ALBANY -- With the city well behind schedule on updating its portion of the general plan for addressing affordable housing needs, the city's Planning and Zoning Commission studied the often contentious issue at its Sept. 25 meeting.
Consultant Barry Miller presented a report and noted that the city is far behind in the current cycle, which runs 2007-2014, with its plan still unapproved. State law requires that cities prepare and maintain a housing element as a component of their general plans. A housing element is intended to ensure a "safe, decent supply" of affordable housing.
Cities are not required to actually construct housing, but are supposed to identify potential sites and use zoning rules to facilitate its construction.
"We are not developers and really the city is not a developer either so we don't decide what projects do or don't get built," Commissioner David Arkin said during the meeting. "We're trying to lay the groundwork so these projects can happen."
According to the report, Albany's share of the "Regional Housing Needs Allocation" is 276 units for the current cycle. Sixty-four of those units should be for very low income (defined as less than 50 percent of the average median income) and 43 units for low income (50-80 percent of the average).
Miller told the commission that there are several goals for the city, including conserving already constructed housing, producing new housing and reducing constraints on housing. Other goals are to ensure the construction of special needs housing (such as for seniors or the disabled) and fair housing.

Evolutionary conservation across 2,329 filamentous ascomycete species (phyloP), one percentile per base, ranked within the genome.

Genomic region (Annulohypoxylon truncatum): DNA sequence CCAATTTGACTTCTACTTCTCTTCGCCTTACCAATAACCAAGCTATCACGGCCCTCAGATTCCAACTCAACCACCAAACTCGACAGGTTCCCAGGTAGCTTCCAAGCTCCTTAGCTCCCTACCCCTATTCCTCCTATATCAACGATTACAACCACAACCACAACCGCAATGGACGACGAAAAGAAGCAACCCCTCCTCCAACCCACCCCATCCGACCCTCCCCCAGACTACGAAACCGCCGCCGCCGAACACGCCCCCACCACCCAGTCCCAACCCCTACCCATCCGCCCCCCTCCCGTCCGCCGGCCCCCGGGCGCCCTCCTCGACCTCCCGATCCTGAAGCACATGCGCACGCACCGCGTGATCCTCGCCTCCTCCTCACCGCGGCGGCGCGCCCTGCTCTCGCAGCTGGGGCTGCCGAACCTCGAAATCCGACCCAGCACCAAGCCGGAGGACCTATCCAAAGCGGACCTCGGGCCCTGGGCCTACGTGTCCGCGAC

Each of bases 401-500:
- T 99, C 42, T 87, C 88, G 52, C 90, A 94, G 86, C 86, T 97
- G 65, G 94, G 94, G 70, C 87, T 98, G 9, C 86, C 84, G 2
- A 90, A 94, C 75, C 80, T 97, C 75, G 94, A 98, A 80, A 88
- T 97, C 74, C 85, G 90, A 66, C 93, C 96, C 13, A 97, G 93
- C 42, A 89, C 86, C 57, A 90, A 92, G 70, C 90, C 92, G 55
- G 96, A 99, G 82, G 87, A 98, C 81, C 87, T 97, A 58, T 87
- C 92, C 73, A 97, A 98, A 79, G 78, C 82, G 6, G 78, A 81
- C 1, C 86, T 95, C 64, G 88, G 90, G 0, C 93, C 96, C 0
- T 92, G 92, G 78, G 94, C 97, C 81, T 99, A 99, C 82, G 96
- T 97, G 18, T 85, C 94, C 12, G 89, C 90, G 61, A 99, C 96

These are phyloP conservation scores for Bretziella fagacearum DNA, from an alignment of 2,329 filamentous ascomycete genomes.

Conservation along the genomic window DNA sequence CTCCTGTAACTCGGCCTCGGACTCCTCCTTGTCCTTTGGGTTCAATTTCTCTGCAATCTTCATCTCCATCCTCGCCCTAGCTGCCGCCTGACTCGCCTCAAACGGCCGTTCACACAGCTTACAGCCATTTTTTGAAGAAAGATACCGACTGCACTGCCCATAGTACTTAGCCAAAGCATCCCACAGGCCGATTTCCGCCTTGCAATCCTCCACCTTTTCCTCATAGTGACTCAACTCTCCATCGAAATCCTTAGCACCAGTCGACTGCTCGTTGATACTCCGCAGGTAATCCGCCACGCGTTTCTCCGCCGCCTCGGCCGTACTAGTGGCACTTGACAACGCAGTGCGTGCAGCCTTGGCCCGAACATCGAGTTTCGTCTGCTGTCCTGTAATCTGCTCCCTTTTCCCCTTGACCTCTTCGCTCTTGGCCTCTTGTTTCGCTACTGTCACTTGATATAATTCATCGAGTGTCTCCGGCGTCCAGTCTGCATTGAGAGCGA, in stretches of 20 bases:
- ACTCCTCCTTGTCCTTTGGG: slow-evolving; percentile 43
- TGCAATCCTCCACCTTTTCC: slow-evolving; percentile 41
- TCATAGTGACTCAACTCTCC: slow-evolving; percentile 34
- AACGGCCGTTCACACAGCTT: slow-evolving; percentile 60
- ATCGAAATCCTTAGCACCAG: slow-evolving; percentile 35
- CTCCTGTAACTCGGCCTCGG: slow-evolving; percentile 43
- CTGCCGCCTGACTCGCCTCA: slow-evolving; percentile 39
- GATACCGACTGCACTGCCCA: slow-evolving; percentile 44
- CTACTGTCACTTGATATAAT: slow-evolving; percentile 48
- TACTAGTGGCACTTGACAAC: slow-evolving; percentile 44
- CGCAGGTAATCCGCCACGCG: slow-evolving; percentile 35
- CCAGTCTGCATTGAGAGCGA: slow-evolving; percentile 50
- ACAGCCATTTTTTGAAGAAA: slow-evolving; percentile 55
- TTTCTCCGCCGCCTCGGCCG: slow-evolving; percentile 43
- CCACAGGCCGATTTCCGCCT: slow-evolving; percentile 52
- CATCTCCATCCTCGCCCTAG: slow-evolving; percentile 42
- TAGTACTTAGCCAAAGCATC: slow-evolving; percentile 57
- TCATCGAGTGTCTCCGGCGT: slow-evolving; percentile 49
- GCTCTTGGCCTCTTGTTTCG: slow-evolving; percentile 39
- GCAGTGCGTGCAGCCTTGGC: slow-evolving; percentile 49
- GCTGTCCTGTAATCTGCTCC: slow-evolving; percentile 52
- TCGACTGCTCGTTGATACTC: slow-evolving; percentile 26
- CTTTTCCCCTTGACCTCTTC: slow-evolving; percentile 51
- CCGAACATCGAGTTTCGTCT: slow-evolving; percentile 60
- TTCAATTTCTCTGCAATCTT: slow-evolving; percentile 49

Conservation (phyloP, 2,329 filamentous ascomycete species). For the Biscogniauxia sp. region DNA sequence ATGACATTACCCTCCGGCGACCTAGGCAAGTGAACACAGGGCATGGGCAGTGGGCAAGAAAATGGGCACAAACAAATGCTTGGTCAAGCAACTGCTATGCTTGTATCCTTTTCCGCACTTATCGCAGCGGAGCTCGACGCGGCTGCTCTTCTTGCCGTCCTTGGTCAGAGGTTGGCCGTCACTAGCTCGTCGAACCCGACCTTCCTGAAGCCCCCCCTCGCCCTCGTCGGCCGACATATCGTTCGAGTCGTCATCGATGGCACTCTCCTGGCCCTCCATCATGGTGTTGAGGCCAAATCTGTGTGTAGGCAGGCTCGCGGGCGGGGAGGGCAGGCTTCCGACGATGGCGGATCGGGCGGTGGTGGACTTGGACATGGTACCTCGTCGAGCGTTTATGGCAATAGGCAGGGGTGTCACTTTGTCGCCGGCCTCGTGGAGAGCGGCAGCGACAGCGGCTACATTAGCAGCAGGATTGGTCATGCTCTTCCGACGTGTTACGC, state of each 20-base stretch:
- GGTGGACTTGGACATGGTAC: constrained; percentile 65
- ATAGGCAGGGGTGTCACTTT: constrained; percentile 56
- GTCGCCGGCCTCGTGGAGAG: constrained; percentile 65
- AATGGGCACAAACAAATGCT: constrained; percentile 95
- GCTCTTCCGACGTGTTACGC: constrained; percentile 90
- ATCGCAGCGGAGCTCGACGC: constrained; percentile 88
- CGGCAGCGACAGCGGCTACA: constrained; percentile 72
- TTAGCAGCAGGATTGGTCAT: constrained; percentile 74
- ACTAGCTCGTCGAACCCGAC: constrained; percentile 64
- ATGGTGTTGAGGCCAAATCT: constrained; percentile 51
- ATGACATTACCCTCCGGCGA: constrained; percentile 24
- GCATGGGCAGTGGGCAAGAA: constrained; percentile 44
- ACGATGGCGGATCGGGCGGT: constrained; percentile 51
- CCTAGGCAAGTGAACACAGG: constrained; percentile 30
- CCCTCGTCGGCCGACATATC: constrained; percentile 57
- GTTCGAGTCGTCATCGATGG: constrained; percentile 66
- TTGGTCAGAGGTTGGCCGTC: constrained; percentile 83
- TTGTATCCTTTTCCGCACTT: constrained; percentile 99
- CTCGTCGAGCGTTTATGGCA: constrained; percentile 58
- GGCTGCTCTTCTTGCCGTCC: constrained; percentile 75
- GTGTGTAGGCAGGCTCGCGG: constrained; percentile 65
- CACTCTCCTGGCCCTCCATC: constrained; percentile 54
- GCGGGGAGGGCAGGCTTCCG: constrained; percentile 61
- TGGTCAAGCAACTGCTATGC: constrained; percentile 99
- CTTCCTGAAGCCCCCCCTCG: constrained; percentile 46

In theory, the lack of approval of the current housing element means Albany won't have time to implement the plan before the end of the current cycle in 2014. Albany has traditionally been a difficult city to get approval of projects -- the University Village project now going through the process being a prime example. Attorney Bob Outis was one of the public speakers at the meeting and he put the blame on the City Council.
"The council has made very bad decisions about the allocations of governmental resources in this town," he said. He added that the word "affordable" is mentioned just once in the Voices to Vision plan for the waterfront. "It's in a context of affordable restaurants," he said.
An open house on the housing element was held on Oct. 1 and the Planning and Zoning Commission will take the matter up again Oct. 9. According to Miller, the City Council could take up the report at its Oct. 21 meeting. The city will have to submit its plan to the state but can request an expedited review.
"What we're hoping to do is bring their comments back and bring you a revised housing element for consideration in November or December," Miller said.